One of two dairy processors involved in a High Court action over milk supplies has hit back at claims it is using the milk quota system to force a competitor out of business.
Donegal-based Green Pastures and Natural Dairies, part of a group owned by the Molloy family, are suing a competitor, Aurivo, claiming it is using its excess milk quota to lure their suppliers into breaching their supply contracts with the companies. They have told the High Court this is part of an Aurivo campaign designed to drive the group out of business.
However, Aurivo said at the weekend that milk quota remains at all times under the ownership and control of individual farmers. “Milk processors have no role in determining what quota an individual farm or farmer is allocated,” it said in a statement.
Aurivo also pointed out that farmers have the right to transfer between milk processors, once they give three months and one day’s notice.
The co-op said the fact that milk suppliers can move between milk processors was a key reason why the Competition Authority approved Connacht Gold's acquisition of Donegal Creameries dairy business last year, the deal that created Aurivo.
“The authority concluded that Aurivo would not be dominant in the market for the acquisition of raw milk, in Donegal or at all,” the co-op said.
It also accused Green Pastures of a lack of transparency as it does not disclose the price it pays farmers, although it maintains it pays more than the co-op.
Aurivo's prices are audited annually by KPMG and published as part of an industry-wide review. Green Pastures and Natural Dairies do not take part in this.
Green Pastures and its related companies are owned through Jersey-based entities, which, Aurivo said, minimises the financial information they are obliged to disclose.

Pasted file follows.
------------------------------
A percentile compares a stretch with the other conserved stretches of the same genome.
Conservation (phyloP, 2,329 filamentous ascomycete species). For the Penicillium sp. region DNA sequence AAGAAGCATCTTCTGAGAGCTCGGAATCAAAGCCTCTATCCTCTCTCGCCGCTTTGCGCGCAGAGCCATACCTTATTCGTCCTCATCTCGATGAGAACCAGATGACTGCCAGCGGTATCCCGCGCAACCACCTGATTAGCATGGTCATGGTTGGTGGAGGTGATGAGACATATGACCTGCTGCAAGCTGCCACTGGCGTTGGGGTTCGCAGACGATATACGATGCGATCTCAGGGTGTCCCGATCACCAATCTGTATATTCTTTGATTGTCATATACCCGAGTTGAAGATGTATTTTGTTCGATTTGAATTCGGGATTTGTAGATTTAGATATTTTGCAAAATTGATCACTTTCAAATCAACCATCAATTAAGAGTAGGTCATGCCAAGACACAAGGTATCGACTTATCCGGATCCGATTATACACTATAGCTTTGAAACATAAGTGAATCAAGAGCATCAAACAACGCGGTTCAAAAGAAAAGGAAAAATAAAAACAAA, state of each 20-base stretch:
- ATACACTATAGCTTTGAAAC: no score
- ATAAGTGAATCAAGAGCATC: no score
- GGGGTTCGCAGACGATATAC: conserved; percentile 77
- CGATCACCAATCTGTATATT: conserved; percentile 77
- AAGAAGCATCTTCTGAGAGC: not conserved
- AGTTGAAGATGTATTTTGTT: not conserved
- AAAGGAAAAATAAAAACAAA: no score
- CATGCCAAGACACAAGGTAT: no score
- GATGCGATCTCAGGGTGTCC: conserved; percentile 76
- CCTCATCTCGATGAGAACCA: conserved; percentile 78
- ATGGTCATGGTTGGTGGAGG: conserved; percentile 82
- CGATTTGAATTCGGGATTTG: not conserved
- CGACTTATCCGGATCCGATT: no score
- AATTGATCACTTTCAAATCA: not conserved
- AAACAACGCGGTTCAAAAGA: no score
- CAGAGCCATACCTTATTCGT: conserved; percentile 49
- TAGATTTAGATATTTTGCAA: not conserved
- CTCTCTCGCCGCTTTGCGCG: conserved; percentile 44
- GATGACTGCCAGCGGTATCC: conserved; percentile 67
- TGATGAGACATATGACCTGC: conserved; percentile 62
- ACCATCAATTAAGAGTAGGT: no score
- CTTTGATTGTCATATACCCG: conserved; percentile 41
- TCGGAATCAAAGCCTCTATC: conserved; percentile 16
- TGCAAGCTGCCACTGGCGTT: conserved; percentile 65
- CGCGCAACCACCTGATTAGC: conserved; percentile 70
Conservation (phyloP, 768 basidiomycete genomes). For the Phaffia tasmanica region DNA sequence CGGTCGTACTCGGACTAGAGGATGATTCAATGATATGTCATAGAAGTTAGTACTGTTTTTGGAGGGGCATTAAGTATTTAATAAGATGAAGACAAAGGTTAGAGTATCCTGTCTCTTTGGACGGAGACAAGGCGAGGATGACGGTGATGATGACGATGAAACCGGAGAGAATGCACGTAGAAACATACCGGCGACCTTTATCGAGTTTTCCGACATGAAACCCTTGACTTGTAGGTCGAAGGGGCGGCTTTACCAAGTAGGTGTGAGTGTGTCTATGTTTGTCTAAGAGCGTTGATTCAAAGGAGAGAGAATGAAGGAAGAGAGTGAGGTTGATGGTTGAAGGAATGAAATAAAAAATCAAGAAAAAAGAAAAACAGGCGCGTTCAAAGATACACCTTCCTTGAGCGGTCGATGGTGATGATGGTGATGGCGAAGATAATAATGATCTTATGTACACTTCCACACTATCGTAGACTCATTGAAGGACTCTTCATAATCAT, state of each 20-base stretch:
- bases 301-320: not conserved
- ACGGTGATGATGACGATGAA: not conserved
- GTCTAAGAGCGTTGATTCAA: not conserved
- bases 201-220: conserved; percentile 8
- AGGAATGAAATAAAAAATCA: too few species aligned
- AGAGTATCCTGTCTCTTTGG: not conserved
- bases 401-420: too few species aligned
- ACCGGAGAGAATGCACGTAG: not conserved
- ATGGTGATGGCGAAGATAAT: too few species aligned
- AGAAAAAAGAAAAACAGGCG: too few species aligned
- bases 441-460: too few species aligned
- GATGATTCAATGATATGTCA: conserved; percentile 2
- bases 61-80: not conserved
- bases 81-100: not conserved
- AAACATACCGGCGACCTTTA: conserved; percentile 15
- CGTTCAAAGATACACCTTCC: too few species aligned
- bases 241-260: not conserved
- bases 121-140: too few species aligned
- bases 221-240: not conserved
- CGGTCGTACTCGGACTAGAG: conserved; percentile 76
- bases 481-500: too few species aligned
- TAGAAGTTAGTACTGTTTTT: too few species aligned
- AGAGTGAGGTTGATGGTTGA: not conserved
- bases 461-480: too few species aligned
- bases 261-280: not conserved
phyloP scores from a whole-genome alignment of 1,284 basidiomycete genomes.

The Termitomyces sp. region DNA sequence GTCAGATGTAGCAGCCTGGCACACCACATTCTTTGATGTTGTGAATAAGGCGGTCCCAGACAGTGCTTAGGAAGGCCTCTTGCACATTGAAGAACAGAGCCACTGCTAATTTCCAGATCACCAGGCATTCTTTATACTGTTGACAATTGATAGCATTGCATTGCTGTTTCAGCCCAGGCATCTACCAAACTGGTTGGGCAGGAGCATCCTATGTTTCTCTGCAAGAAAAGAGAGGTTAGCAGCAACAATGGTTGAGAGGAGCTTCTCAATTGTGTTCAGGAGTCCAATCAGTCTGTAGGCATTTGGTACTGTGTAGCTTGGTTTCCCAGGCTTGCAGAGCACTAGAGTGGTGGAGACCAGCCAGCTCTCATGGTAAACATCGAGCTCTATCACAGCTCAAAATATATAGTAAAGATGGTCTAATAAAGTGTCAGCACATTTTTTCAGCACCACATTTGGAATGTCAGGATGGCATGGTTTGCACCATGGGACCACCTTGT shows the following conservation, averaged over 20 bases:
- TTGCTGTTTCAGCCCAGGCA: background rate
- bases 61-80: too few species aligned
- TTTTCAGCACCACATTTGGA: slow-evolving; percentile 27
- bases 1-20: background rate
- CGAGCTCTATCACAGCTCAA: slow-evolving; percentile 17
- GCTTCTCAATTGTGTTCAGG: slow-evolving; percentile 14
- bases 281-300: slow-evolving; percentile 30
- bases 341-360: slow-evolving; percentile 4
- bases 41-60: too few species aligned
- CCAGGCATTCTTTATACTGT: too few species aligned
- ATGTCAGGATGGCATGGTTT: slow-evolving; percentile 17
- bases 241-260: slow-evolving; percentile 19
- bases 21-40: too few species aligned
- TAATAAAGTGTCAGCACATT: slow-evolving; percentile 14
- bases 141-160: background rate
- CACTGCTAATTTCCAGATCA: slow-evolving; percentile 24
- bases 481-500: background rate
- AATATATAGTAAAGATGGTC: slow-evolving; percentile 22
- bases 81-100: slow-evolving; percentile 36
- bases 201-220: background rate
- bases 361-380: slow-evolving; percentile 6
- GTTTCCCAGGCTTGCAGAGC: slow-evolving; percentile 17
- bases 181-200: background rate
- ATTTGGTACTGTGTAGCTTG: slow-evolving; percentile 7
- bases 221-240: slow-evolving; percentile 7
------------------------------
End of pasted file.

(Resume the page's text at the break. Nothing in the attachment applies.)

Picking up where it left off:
There are increasing concerns about the levels of competition in the dairy industry.
Northern processors claim the National Dairy Council (NDC) trademark campaign, which only promotes milk produced and processed in the Republic has cost them £50 million (€59.7 million) since it was introduced in 2009.
The Dairy Council Northern Ireland is planning to take a case to the European Courts alleging the scheme is a breach of single-market rules. Dale Farm recently lost the contract to supply private-label milk to Superquinn, which is being merged with SuperValu, to Aurivo. The chains' owner, Musgrave, had tendered for suppliers that were NDC-approved.
SuperValu confirmed it was committed to stocking NDC-certified products and said it expected to sell €58 million worth of Dairy Council-approved milk this year.
Tesco also confirmed its own-label milk must carry the council's trademark.
German discounter Aldi has also moved some of its business to Arrabawn in Tipperary from Strathroy in Co Tyrone, which was its only supplier when it first established its Irish business. The company buys all its milk from farms in the Republic but Strathroy processes a portion of it.
Part of the Northern industry's concern is based on the fact it believes the NDC and Irish Farmers' Association (IFA) have been campaigning jointly to put pressure on retailers to use only council-approved milk.
Both organsiations deny the existence of a joint campaign, but the IFA said it was very supportive of the NDC’s work, as it promotes milk produced in the Republic.
NDC chief executive Zoe Kavanagh said the campaign was launched in 2009 in response to a survey showing that consumers wanted to know where their milk came from.
The mark is not a guarantee of quality, only of origin, according to Ms Kavanagh.
She also conceded that there is no real difference between milk produced in the North and that produced in the Republic.